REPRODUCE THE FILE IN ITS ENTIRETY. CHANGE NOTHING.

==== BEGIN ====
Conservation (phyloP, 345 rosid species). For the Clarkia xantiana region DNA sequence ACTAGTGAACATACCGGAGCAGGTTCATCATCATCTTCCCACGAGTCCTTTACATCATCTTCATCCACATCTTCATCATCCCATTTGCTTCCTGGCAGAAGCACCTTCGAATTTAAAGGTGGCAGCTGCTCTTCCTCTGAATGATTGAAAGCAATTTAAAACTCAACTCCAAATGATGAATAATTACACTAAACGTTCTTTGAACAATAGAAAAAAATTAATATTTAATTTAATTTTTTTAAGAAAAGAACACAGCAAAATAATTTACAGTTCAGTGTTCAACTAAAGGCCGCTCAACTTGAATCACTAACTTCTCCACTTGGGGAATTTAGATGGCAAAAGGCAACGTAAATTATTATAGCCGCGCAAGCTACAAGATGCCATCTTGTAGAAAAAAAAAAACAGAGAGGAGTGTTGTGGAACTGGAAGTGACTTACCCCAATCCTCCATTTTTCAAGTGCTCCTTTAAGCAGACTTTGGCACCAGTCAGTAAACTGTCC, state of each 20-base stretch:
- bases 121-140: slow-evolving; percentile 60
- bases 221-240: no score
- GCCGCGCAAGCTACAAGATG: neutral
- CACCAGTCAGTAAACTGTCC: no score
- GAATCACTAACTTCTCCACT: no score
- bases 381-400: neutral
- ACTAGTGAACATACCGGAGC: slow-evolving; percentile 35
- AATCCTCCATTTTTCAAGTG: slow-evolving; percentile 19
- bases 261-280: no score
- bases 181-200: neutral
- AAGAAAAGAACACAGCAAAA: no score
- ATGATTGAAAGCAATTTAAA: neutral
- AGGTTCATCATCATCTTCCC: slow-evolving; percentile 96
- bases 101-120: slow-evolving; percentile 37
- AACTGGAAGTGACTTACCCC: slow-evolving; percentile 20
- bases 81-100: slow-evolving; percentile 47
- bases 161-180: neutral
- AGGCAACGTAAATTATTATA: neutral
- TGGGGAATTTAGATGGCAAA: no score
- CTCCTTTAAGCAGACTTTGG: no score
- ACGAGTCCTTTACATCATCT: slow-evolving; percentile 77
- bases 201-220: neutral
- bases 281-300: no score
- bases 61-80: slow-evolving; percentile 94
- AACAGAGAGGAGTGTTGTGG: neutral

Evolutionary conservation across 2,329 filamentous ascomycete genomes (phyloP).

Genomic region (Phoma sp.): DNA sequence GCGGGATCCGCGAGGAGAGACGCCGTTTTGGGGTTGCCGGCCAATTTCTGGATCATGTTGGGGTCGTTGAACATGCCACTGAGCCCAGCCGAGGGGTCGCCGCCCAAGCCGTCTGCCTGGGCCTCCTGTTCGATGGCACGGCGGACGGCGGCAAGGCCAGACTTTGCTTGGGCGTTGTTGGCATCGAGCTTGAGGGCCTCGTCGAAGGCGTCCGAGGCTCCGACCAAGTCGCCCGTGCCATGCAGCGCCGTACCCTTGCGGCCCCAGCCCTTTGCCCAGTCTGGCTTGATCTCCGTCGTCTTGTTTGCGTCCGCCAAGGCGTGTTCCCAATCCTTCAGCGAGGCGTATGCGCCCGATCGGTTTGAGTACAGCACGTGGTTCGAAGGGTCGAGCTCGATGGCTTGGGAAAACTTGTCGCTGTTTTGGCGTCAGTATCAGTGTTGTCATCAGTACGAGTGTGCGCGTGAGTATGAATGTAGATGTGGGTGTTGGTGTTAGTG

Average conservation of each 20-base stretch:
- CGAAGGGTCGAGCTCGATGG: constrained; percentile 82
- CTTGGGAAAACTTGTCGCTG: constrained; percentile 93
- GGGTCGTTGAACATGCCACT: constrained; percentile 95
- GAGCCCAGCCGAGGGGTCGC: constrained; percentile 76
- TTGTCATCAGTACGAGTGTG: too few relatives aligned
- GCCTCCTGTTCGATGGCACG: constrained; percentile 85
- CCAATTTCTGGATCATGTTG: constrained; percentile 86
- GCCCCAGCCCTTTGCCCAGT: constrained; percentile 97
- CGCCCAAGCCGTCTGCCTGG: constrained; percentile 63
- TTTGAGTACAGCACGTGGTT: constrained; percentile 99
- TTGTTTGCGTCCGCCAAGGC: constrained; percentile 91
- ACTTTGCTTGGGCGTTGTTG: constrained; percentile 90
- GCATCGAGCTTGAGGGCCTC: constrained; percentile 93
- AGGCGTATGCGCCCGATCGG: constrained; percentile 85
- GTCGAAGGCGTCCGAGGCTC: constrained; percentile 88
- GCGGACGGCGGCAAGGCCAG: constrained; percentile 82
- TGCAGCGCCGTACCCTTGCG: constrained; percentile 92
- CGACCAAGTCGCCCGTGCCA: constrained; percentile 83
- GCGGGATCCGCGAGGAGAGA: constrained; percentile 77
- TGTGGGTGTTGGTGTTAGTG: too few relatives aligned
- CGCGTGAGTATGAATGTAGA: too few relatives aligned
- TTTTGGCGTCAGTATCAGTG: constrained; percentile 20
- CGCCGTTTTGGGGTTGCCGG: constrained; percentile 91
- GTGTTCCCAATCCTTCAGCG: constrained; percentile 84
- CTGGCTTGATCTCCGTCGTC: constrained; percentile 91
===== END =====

Conservation (phyloP, 345 rosid species). For the Clarkia xantiana region DNA sequence ACTAGTGAACATACCGGAGCAGGTTCATCATCATCTTCCCACGAGTCCTTTACATCATCTTCATCCACATCTTCATCATCCCATTTGCTTCCTGGCAGAAGCACCTTCGAATTTAAAGGTGGCAGCTGCTCTTCCTCTGAATGATTGAAAGCAATTTAAAACTCAACTCCAAATGATGAATAATTACACTAAACGTTCTTTGAACAATAGAAAAAAATTAATATTTAATTTAATTTTTTTAAGAAAAGAACACAGCAAAATAATTTACAGTTCAGTGTTCAACTAAAGGCCGCTCAACTTGAATCACTAACTTCTCCACTTGGGGAATTTAGATGGCAAAAGGCAACGTAAATTATTATAGCCGCGCAAGCTACAAGATGCCATCTTGTAGAAAAAAAAAAACAGAGAGGAGTGTTGTGGAACTGGAAGTGACTTACCCCAATCCTCCATTTTTCAAGTGCTCCTTTAAGCAGACTTTGGCACCAGTCAGTAAACTGTCC, state of each 20-base stretch:
- bases 121-140: slow-evolving; percentile 60
- bases 221-240: no score
- GCCGCGCAAGCTACAAGATG: neutral
- CACCAGTCAGTAAACTGTCC: no score
- GAATCACTAACTTCTCCACT: no score
- bases 381-400: neutral
- ACTAGTGAACATACCGGAGC: slow-evolving; percentile 35
- AATCCTCCATTTTTCAAGTG: slow-evolving; percentile 19
- bases 261-280: no score
- bases 181-200: neutral
- AAGAAAAGAACACAGCAAAA: no score
- ATGATTGAAAGCAATTTAAA: neutral
- AGGTTCATCATCATCTTCCC: slow-evolving; percentile 96
- bases 101-120: slow-evolving; percentile 37
- AACTGGAAGTGACTTACCCC: slow-evolving; percentile 20
- bases 81-100: slow-evolving; percentile 47
- bases 161-180: neutral
- AGGCAACGTAAATTATTATA: neutral
- TGGGGAATTTAGATGGCAAA: no score
- CTCCTTTAAGCAGACTTTGG: no score
- ACGAGTCCTTTACATCATCT: slow-evolving; percentile 77
- bases 201-220: neutral
- bases 281-300: no score
- bases 61-80: slow-evolving; percentile 94
- AACAGAGAGGAGTGTTGTGG: neutral

Evolutionary conservation across 2,329 filamentous ascomycete genomes (phyloP).

Genomic region (Phoma sp.): DNA sequence GCGGGATCCGCGAGGAGAGACGCCGTTTTGGGGTTGCCGGCCAATTTCTGGATCATGTTGGGGTCGTTGAACATGCCACTGAGCCCAGCCGAGGGGTCGCCGCCCAAGCCGTCTGCCTGGGCCTCCTGTTCGATGGCACGGCGGACGGCGGCAAGGCCAGACTTTGCTTGGGCGTTGTTGGCATCGAGCTTGAGGGCCTCGTCGAAGGCGTCCGAGGCTCCGACCAAGTCGCCCGTGCCATGCAGCGCCGTACCCTTGCGGCCCCAGCCCTTTGCCCAGTCTGGCTTGATCTCCGTCGTCTTGTTTGCGTCCGCCAAGGCGTGTTCCCAATCCTTCAGCGAGGCGTATGCGCCCGATCGGTTTGAGTACAGCACGTGGTTCGAAGGGTCGAGCTCGATGGCTTGGGAAAACTTGTCGCTGTTTTGGCGTCAGTATCAGTGTTGTCATCAGTACGAGTGTGCGCGTGAGTATGAATGTAGATGTGGGTGTTGGTGTTAGTG

Average conservation of each 20-base stretch:
- CGAAGGGTCGAGCTCGATGG: constrained; percentile 82
- CTTGGGAAAACTTGTCGCTG: constrained; percentile 93
- GGGTCGTTGAACATGCCACT: constrained; percentile 95
- GAGCCCAGCCGAGGGGTCGC: constrained; percentile 76
- TTGTCATCAGTACGAGTGTG: too few relatives aligned
- GCCTCCTGTTCGATGGCACG: constrained; percentile 85
- CCAATTTCTGGATCATGTTG: constrained; percentile 86
- GCCCCAGCCCTTTGCCCAGT: constrained; percentile 97
- CGCCCAAGCCGTCTGCCTGG: constrained; percentile 63
- TTTGAGTACAGCACGTGGTT: constrained; percentile 99
- TTGTTTGCGTCCGCCAAGGC: constrained; percentile 91
- ACTTTGCTTGGGCGTTGTTG: constrained; percentile 90
- GCATCGAGCTTGAGGGCCTC: constrained; percentile 93
- AGGCGTATGCGCCCGATCGG: constrained; percentile 85
- GTCGAAGGCGTCCGAGGCTC: constrained; percentile 88
- GCGGACGGCGGCAAGGCCAG: constrained; percentile 82
- TGCAGCGCCGTACCCTTGCG: constrained; percentile 92
- CGACCAAGTCGCCCGTGCCA: constrained; percentile 83
- GCGGGATCCGCGAGGAGAGA: constrained; percentile 77
- TGTGGGTGTTGGTGTTAGTG: too few relatives aligned
- CGCGTGAGTATGAATGTAGA: too few relatives aligned
- TTTTGGCGTCAGTATCAGTG: constrained; percentile 20
- CGCCGTTTTGGGGTTGCCGG: constrained; percentile 91
- GTGTTCCCAATCCTTCAGCG: constrained; percentile 84
- CTGGCTTGATCTCCGTCGTC: constrained; percentile 91